Process of ABM

Account Based Marketing plans are often created and implemented by a team of people who are solely responsible for this strategy. This team will collaborate with Sales, which will identify opportunities and target accounts, as well as other departments within the organisation, such as Product and Engineering, to ensure the success of an Account Based Marketing campaign.

 The first stage in launching an Account Based Marketing campaign is to compile a list of potential customers. This list can be compiled utilising tools like LinkedIn Sales Navigator or by reaching out to your current client base and asking for referrals. Once you’ve compiled a list of potential clients, construct a profile for each one that contains details about the company’s size, industry, budget, decision-makers, pain problems, and so on.

 After you’ve generated your target account list and profiles, you can begin developing content exclusively for those accounts. eBooks, webinars, case studies, and even blog articles can be used to provide this information. The idea is to make sure the content is relevant to the account’s business needs and answers any pain points they may have.

Once the content has been created, it’s time to begin contacting your target accounts. Direct mail, email campaigns, and even telemarketing can be used to do this. The idea is to get in front of the organization’s decision-makers and begin creating connections with them. Measurement and assessment are the final steps in an Account Based Marketing approach. You must keep track of how many leads were produced and how much revenue was earned from each account targeted. This information will assist you in determining the performance of your Account Based Marketing activities and making required adjustments along the way.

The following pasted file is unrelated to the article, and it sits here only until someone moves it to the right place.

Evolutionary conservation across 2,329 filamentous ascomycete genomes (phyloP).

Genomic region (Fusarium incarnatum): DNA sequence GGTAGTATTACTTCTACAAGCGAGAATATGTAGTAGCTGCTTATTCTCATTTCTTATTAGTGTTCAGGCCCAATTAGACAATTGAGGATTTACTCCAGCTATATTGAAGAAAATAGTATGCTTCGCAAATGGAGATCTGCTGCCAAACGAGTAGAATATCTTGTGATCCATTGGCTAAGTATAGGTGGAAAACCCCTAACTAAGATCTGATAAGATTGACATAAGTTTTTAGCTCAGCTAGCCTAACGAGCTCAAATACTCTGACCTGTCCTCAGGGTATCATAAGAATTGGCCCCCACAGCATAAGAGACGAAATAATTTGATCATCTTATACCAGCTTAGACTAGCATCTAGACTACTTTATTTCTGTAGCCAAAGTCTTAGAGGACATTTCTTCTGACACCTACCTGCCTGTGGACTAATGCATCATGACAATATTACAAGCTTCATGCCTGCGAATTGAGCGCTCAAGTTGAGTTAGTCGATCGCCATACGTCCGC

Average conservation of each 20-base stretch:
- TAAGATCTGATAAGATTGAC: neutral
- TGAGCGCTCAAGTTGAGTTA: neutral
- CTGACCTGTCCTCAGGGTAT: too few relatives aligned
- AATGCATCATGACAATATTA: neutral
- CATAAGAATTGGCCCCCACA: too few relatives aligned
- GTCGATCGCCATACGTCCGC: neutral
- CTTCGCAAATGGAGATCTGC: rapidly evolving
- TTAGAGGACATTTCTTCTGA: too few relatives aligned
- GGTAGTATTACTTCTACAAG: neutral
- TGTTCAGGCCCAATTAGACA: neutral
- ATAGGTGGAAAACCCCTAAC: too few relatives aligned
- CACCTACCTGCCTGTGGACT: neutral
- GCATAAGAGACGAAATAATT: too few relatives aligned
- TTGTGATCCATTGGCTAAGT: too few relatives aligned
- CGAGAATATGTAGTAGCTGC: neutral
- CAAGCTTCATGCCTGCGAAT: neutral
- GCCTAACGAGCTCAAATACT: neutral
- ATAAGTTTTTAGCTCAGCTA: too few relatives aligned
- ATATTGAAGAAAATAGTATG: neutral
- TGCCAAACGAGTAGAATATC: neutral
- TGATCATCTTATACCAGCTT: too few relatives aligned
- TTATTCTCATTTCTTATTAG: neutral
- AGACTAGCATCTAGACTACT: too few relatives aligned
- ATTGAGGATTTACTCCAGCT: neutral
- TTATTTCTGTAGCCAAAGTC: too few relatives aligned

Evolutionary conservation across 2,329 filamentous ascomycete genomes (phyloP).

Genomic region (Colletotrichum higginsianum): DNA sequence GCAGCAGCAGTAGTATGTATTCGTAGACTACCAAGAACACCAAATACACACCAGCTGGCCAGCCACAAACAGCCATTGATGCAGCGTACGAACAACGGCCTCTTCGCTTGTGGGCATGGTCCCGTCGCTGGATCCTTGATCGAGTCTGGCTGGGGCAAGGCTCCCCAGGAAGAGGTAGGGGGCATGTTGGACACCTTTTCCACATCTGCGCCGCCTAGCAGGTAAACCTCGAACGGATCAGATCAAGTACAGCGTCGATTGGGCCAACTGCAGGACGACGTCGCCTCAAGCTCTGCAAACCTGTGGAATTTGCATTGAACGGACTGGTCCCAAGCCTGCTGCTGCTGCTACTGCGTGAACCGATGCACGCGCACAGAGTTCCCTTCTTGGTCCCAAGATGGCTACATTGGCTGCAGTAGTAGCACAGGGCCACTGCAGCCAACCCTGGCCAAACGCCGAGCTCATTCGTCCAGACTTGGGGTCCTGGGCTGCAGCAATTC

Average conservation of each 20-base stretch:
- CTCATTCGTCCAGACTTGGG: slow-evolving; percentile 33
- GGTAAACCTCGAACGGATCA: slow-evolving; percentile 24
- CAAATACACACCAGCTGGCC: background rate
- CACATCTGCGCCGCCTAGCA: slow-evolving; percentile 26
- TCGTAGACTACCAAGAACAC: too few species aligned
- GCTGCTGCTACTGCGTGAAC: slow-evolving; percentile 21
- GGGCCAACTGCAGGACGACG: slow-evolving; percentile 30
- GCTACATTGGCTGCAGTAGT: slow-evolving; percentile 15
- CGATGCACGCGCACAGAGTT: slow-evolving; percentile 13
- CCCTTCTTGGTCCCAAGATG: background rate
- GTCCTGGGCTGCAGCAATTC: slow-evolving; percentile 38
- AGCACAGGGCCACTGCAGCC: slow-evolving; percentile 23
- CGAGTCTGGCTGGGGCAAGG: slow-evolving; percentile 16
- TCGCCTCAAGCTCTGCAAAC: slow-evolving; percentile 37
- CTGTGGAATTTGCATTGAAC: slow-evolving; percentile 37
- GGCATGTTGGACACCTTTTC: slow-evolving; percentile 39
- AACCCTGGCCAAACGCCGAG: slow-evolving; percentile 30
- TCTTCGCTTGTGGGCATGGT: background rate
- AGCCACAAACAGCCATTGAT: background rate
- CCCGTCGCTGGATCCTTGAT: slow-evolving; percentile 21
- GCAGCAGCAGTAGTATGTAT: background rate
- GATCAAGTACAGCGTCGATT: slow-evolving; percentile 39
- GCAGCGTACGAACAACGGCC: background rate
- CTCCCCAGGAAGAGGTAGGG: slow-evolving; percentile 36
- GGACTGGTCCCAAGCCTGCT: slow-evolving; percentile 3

Guidelines for successful implementation

In order to ensure that the implementation of ABM is successful, there are some guidelines that you’ll need to follow:

1. Plan out every detail:

 You’re targeting a specific account, so the marketing campaigns need to be highly targeted. Information like competitors, customer relationships, buying points, selling points, and best-selling products/services are all important.

2. Align with sales team:

 Make sure everyone is on board, from the president of marketing to the new trainee in sales. There should be no miscommunication on either side since everyone has the same goal of securing these high-ticket clients.

3. Build a dedicated Account-Based Team:

 You should have a team of dedicated account managers working with these prospects before they become clients. Their focus should be on building relationships and understanding the needs of each account to streamline communications and limit the number of people you need to speak with before a close can happen.

4. Have a Small Target:

Avoid spreading yourself too thin. You may ensure that your campaigns speak directly to their individual requirements and paint points by restricting your emphasis to two or three high-value accounts. You risk alienating some or all of your target accounts if you go too broad too soon with your campaign.

5. Work with Decision Makers Only:

You’re investing a lot of time and money into just two or three accounts, so make sure you’re not squandering anything. The idea is to solely deal with company decision-makers. They’re not a high-value target if you can’t target individual decision-makers.

6. Target Warm Prospects Only:

Work with your sales team to identify the warmest targets in addition to reaching decision-makers. These people are familiar with you and have expressed interest in the past but have never converted.

7. Don’t Be Afraid to Adjust:

Make sure to track your progress, adjust as needed, and collaborate with everyone involved to figure out what you can do better.

Conclusion: ABM

To summarise, account-based marketing is a sensible choice for businesses of all sizes since it helps you to build a stronger relationship with your customers who are more important to your bottom line. Using this method will attract the type of clients you need to maintain high retention rates and establish a robust client base. Work with your sales team to find the suitable accounts, establish your ideal buyer persona, and choose a channel to reach out to that group.